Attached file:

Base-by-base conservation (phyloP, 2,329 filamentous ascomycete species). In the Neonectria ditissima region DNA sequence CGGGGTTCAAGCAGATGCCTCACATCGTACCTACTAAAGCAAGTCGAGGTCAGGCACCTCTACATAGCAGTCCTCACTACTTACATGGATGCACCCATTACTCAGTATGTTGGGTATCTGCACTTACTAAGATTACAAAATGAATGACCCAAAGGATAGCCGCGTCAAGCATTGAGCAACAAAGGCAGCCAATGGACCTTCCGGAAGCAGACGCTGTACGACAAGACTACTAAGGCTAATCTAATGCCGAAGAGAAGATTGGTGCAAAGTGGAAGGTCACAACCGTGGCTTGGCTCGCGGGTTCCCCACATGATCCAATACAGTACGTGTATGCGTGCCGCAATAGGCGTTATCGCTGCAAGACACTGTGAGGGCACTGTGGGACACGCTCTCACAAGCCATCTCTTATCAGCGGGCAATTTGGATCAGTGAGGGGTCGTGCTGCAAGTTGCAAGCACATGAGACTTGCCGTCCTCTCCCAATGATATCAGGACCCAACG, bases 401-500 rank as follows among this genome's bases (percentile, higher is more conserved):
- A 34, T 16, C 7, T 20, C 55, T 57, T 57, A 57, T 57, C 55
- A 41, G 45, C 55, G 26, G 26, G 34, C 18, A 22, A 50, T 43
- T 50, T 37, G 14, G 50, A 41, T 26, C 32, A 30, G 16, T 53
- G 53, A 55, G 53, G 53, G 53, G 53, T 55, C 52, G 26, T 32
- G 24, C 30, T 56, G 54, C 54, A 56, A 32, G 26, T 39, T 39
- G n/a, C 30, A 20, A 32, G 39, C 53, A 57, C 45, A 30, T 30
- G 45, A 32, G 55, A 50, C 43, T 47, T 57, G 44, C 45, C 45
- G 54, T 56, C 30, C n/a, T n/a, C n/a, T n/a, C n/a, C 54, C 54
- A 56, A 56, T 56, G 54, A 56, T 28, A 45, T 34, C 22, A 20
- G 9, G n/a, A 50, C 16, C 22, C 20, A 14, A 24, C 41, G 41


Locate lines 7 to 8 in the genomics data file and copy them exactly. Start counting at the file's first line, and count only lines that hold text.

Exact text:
- G n/a, C 30, A 20, A 32, G 39, C 53, A 57, C 45, A 30, T 30
- G 45, A 32, G 55, A 50, C 43, T 47, T 57, G 44, C 45, C 45